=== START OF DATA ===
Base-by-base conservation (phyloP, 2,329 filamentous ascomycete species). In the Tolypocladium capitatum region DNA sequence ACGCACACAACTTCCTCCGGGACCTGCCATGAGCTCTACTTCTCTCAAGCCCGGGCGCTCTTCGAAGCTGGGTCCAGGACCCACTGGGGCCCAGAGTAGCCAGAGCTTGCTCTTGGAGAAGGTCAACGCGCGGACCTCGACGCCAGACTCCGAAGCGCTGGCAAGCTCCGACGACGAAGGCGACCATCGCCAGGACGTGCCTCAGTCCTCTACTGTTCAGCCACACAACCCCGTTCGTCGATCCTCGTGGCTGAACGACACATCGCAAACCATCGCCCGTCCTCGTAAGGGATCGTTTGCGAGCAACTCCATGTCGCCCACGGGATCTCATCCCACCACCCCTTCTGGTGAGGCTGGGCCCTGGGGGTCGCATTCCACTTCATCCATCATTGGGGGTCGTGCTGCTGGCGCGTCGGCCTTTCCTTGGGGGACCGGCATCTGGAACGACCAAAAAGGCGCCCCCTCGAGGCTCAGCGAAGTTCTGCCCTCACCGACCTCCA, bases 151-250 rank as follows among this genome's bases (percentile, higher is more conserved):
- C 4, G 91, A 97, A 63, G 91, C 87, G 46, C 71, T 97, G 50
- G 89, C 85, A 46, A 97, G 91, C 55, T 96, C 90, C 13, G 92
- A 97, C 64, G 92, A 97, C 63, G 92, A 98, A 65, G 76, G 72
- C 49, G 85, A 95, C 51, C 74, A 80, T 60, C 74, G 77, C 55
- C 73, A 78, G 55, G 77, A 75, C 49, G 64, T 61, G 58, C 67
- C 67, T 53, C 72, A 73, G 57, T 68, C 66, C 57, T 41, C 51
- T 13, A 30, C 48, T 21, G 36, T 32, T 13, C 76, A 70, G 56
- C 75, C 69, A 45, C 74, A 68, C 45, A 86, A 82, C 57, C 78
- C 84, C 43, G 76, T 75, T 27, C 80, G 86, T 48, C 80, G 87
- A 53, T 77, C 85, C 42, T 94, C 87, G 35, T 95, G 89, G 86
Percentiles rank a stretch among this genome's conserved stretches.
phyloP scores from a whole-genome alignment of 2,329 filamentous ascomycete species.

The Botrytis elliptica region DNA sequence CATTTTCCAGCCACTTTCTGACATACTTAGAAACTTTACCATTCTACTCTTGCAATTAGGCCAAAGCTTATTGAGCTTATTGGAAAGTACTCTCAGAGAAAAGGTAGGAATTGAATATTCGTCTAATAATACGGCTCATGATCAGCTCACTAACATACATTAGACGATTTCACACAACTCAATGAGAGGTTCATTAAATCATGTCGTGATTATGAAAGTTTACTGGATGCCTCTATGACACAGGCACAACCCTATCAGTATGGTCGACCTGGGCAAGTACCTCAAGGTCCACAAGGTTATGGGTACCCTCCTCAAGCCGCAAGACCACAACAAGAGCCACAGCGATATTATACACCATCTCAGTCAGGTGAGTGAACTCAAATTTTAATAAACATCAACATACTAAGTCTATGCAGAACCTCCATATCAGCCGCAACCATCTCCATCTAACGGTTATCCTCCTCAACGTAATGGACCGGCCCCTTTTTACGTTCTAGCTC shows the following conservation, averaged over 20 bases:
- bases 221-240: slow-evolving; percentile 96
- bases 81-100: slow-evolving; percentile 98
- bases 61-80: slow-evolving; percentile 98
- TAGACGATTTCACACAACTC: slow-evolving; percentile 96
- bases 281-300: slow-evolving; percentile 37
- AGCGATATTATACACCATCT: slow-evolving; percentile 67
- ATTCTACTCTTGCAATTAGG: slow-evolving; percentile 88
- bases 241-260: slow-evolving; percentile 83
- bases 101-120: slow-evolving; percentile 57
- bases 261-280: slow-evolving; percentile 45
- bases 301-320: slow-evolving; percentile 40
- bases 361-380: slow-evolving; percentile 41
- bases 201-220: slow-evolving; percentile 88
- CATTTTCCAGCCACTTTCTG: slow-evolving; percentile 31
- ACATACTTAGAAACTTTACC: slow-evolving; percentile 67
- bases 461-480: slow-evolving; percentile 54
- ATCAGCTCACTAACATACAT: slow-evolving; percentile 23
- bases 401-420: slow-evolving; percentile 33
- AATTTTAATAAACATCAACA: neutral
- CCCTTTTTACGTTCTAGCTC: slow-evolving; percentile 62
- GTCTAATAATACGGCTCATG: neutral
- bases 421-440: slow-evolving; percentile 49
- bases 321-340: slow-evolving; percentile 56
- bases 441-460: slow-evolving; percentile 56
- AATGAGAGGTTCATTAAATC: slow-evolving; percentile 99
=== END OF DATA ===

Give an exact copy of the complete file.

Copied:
Base-by-base conservation (phyloP, 2,329 filamentous ascomycete species). In the Tolypocladium capitatum region DNA sequence ACGCACACAACTTCCTCCGGGACCTGCCATGAGCTCTACTTCTCTCAAGCCCGGGCGCTCTTCGAAGCTGGGTCCAGGACCCACTGGGGCCCAGAGTAGCCAGAGCTTGCTCTTGGAGAAGGTCAACGCGCGGACCTCGACGCCAGACTCCGAAGCGCTGGCAAGCTCCGACGACGAAGGCGACCATCGCCAGGACGTGCCTCAGTCCTCTACTGTTCAGCCACACAACCCCGTTCGTCGATCCTCGTGGCTGAACGACACATCGCAAACCATCGCCCGTCCTCGTAAGGGATCGTTTGCGAGCAACTCCATGTCGCCCACGGGATCTCATCCCACCACCCCTTCTGGTGAGGCTGGGCCCTGGGGGTCGCATTCCACTTCATCCATCATTGGGGGTCGTGCTGCTGGCGCGTCGGCCTTTCCTTGGGGGACCGGCATCTGGAACGACCAAAAAGGCGCCCCCTCGAGGCTCAGCGAAGTTCTGCCCTCACCGACCTCCA, bases 151-250 rank as follows among this genome's bases (percentile, higher is more conserved):
- C 4, G 91, A 97, A 63, G 91, C 87, G 46, C 71, T 97, G 50
- G 89, C 85, A 46, A 97, G 91, C 55, T 96, C 90, C 13, G 92
- A 97, C 64, G 92, A 97, C 63, G 92, A 98, A 65, G 76, G 72
- C 49, G 85, A 95, C 51, C 74, A 80, T 60, C 74, G 77, C 55
- C 73, A 78, G 55, G 77, A 75, C 49, G 64, T 61, G 58, C 67
- C 67, T 53, C 72, A 73, G 57, T 68, C 66, C 57, T 41, C 51
- T 13, A 30, C 48, T 21, G 36, T 32, T 13, C 76, A 70, G 56
- C 75, C 69, A 45, C 74, A 68, C 45, A 86, A 82, C 57, C 78
- C 84, C 43, G 76, T 75, T 27, C 80, G 86, T 48, C 80, G 87
- A 53, T 77, C 85, C 42, T 94, C 87, G 35, T 95, G 89, G 86
Percentiles rank a stretch among this genome's conserved stretches.
phyloP scores from a whole-genome alignment of 2,329 filamentous ascomycete species.

The Botrytis elliptica region DNA sequence CATTTTCCAGCCACTTTCTGACATACTTAGAAACTTTACCATTCTACTCTTGCAATTAGGCCAAAGCTTATTGAGCTTATTGGAAAGTACTCTCAGAGAAAAGGTAGGAATTGAATATTCGTCTAATAATACGGCTCATGATCAGCTCACTAACATACATTAGACGATTTCACACAACTCAATGAGAGGTTCATTAAATCATGTCGTGATTATGAAAGTTTACTGGATGCCTCTATGACACAGGCACAACCCTATCAGTATGGTCGACCTGGGCAAGTACCTCAAGGTCCACAAGGTTATGGGTACCCTCCTCAAGCCGCAAGACCACAACAAGAGCCACAGCGATATTATACACCATCTCAGTCAGGTGAGTGAACTCAAATTTTAATAAACATCAACATACTAAGTCTATGCAGAACCTCCATATCAGCCGCAACCATCTCCATCTAACGGTTATCCTCCTCAACGTAATGGACCGGCCCCTTTTTACGTTCTAGCTC shows the following conservation, averaged over 20 bases:
- bases 221-240: slow-evolving; percentile 96
- bases 81-100: slow-evolving; percentile 98
- bases 61-80: slow-evolving; percentile 98
- TAGACGATTTCACACAACTC: slow-evolving; percentile 96
- bases 281-300: slow-evolving; percentile 37
- AGCGATATTATACACCATCT: slow-evolving; percentile 67
- ATTCTACTCTTGCAATTAGG: slow-evolving; percentile 88
- bases 241-260: slow-evolving; percentile 83
- bases 101-120: slow-evolving; percentile 57
- bases 261-280: slow-evolving; percentile 45
- bases 301-320: slow-evolving; percentile 40
- bases 361-380: slow-evolving; percentile 41
- bases 201-220: slow-evolving; percentile 88
- CATTTTCCAGCCACTTTCTG: slow-evolving; percentile 31
- ACATACTTAGAAACTTTACC: slow-evolving; percentile 67
- bases 461-480: slow-evolving; percentile 54
- ATCAGCTCACTAACATACAT: slow-evolving; percentile 23
- bases 401-420: slow-evolving; percentile 33
- AATTTTAATAAACATCAACA: neutral
- CCCTTTTTACGTTCTAGCTC: slow-evolving; percentile 62
- GTCTAATAATACGGCTCATG: neutral
- bases 421-440: slow-evolving; percentile 49
- bases 321-340: slow-evolving; percentile 56
- bases 441-460: slow-evolving; percentile 56
- AATGAGAGGTTCATTAAATC: slow-evolving; percentile 99